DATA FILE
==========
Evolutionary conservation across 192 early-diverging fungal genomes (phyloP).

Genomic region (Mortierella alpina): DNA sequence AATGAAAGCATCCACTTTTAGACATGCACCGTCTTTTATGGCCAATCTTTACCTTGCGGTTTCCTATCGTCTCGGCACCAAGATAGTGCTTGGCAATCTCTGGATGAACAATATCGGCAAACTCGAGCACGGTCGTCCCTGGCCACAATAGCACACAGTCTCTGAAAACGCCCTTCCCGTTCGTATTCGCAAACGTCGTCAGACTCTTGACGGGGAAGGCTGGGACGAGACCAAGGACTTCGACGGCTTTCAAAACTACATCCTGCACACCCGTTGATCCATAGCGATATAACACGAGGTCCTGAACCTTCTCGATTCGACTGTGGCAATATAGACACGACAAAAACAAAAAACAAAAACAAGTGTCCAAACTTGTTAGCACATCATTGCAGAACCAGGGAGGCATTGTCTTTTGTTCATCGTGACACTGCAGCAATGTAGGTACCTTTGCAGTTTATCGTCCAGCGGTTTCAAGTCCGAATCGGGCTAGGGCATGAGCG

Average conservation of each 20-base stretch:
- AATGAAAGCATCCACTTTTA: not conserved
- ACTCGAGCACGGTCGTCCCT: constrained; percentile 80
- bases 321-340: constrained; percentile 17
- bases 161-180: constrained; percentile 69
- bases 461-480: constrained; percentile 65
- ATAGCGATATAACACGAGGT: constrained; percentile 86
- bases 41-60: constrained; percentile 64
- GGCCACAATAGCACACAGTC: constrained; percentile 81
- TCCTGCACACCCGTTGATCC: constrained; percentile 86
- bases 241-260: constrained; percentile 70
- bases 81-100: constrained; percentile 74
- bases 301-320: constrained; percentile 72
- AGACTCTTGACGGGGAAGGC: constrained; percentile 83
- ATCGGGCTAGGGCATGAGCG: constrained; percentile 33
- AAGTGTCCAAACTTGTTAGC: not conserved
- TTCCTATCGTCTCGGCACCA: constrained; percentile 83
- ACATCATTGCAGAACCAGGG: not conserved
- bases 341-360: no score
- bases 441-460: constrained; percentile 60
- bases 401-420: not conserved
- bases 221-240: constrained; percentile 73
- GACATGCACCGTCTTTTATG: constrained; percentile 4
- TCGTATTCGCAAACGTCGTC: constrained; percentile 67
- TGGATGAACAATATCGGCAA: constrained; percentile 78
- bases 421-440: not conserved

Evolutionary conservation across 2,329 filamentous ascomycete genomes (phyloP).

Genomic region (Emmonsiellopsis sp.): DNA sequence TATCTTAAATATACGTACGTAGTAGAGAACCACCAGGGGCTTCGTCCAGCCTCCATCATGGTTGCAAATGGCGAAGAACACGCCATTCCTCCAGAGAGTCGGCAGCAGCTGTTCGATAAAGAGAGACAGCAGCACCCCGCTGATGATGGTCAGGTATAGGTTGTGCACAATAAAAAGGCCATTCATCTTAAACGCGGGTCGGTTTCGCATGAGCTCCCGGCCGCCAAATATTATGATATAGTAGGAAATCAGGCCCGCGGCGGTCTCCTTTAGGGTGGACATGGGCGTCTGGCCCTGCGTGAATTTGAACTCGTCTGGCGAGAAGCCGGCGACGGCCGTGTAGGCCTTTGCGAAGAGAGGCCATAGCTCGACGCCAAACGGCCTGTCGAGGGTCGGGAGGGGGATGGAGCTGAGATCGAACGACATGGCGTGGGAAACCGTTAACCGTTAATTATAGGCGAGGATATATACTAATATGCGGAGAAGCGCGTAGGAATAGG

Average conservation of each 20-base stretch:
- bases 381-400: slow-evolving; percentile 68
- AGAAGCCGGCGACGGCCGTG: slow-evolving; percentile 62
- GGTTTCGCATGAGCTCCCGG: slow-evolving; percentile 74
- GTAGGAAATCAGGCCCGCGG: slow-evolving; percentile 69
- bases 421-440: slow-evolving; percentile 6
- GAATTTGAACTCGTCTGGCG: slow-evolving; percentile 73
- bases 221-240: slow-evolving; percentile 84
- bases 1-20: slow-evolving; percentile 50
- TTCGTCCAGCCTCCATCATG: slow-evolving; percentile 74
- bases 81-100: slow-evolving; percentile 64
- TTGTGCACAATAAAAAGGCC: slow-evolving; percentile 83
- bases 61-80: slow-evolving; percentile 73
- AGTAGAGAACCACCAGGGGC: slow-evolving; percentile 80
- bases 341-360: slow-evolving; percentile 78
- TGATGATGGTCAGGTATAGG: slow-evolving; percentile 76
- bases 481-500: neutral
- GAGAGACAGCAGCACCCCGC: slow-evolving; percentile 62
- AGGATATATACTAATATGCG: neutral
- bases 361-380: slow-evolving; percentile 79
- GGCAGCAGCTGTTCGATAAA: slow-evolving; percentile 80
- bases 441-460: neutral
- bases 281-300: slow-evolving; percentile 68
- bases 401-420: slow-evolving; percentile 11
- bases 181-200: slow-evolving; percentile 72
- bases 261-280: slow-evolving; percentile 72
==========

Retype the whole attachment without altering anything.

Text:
Evolutionary conservation across 192 early-diverging fungal genomes (phyloP).

Genomic region (Mortierella alpina): DNA sequence AATGAAAGCATCCACTTTTAGACATGCACCGTCTTTTATGGCCAATCTTTACCTTGCGGTTTCCTATCGTCTCGGCACCAAGATAGTGCTTGGCAATCTCTGGATGAACAATATCGGCAAACTCGAGCACGGTCGTCCCTGGCCACAATAGCACACAGTCTCTGAAAACGCCCTTCCCGTTCGTATTCGCAAACGTCGTCAGACTCTTGACGGGGAAGGCTGGGACGAGACCAAGGACTTCGACGGCTTTCAAAACTACATCCTGCACACCCGTTGATCCATAGCGATATAACACGAGGTCCTGAACCTTCTCGATTCGACTGTGGCAATATAGACACGACAAAAACAAAAAACAAAAACAAGTGTCCAAACTTGTTAGCACATCATTGCAGAACCAGGGAGGCATTGTCTTTTGTTCATCGTGACACTGCAGCAATGTAGGTACCTTTGCAGTTTATCGTCCAGCGGTTTCAAGTCCGAATCGGGCTAGGGCATGAGCG

Average conservation of each 20-base stretch:
- AATGAAAGCATCCACTTTTA: not conserved
- ACTCGAGCACGGTCGTCCCT: constrained; percentile 80
- bases 321-340: constrained; percentile 17
- bases 161-180: constrained; percentile 69
- bases 461-480: constrained; percentile 65
- ATAGCGATATAACACGAGGT: constrained; percentile 86
- bases 41-60: constrained; percentile 64
- GGCCACAATAGCACACAGTC: constrained; percentile 81
- TCCTGCACACCCGTTGATCC: constrained; percentile 86
- bases 241-260: constrained; percentile 70
- bases 81-100: constrained; percentile 74
- bases 301-320: constrained; percentile 72
- AGACTCTTGACGGGGAAGGC: constrained; percentile 83
- ATCGGGCTAGGGCATGAGCG: constrained; percentile 33
- AAGTGTCCAAACTTGTTAGC: not conserved
- TTCCTATCGTCTCGGCACCA: constrained; percentile 83
- ACATCATTGCAGAACCAGGG: not conserved
- bases 341-360: no score
- bases 441-460: constrained; percentile 60
- bases 401-420: not conserved
- bases 221-240: constrained; percentile 73
- GACATGCACCGTCTTTTATG: constrained; percentile 4
- TCGTATTCGCAAACGTCGTC: constrained; percentile 67
- TGGATGAACAATATCGGCAA: constrained; percentile 78
- bases 421-440: not conserved

Evolutionary conservation across 2,329 filamentous ascomycete genomes (phyloP).

Genomic region (Emmonsiellopsis sp.): DNA sequence TATCTTAAATATACGTACGTAGTAGAGAACCACCAGGGGCTTCGTCCAGCCTCCATCATGGTTGCAAATGGCGAAGAACACGCCATTCCTCCAGAGAGTCGGCAGCAGCTGTTCGATAAAGAGAGACAGCAGCACCCCGCTGATGATGGTCAGGTATAGGTTGTGCACAATAAAAAGGCCATTCATCTTAAACGCGGGTCGGTTTCGCATGAGCTCCCGGCCGCCAAATATTATGATATAGTAGGAAATCAGGCCCGCGGCGGTCTCCTTTAGGGTGGACATGGGCGTCTGGCCCTGCGTGAATTTGAACTCGTCTGGCGAGAAGCCGGCGACGGCCGTGTAGGCCTTTGCGAAGAGAGGCCATAGCTCGACGCCAAACGGCCTGTCGAGGGTCGGGAGGGGGATGGAGCTGAGATCGAACGACATGGCGTGGGAAACCGTTAACCGTTAATTATAGGCGAGGATATATACTAATATGCGGAGAAGCGCGTAGGAATAGG

Average conservation of each 20-base stretch:
- bases 381-400: slow-evolving; percentile 68
- AGAAGCCGGCGACGGCCGTG: slow-evolving; percentile 62
- GGTTTCGCATGAGCTCCCGG: slow-evolving; percentile 74
- GTAGGAAATCAGGCCCGCGG: slow-evolving; percentile 69
- bases 421-440: slow-evolving; percentile 6
- GAATTTGAACTCGTCTGGCG: slow-evolving; percentile 73
- bases 221-240: slow-evolving; percentile 84
- bases 1-20: slow-evolving; percentile 50
- TTCGTCCAGCCTCCATCATG: slow-evolving; percentile 74
- bases 81-100: slow-evolving; percentile 64
- TTGTGCACAATAAAAAGGCC: slow-evolving; percentile 83
- bases 61-80: slow-evolving; percentile 73
- AGTAGAGAACCACCAGGGGC: slow-evolving; percentile 80
- bases 341-360: slow-evolving; percentile 78
- TGATGATGGTCAGGTATAGG: slow-evolving; percentile 76
- bases 481-500: neutral
- GAGAGACAGCAGCACCCCGC: slow-evolving; percentile 62
- AGGATATATACTAATATGCG: neutral
- bases 361-380: slow-evolving; percentile 79
- GGCAGCAGCTGTTCGATAAA: slow-evolving; percentile 80
- bases 441-460: neutral
- bases 281-300: slow-evolving; percentile 68
- bases 401-420: slow-evolving; percentile 11
- bases 181-200: slow-evolving; percentile 72
- bases 261-280: slow-evolving; percentile 72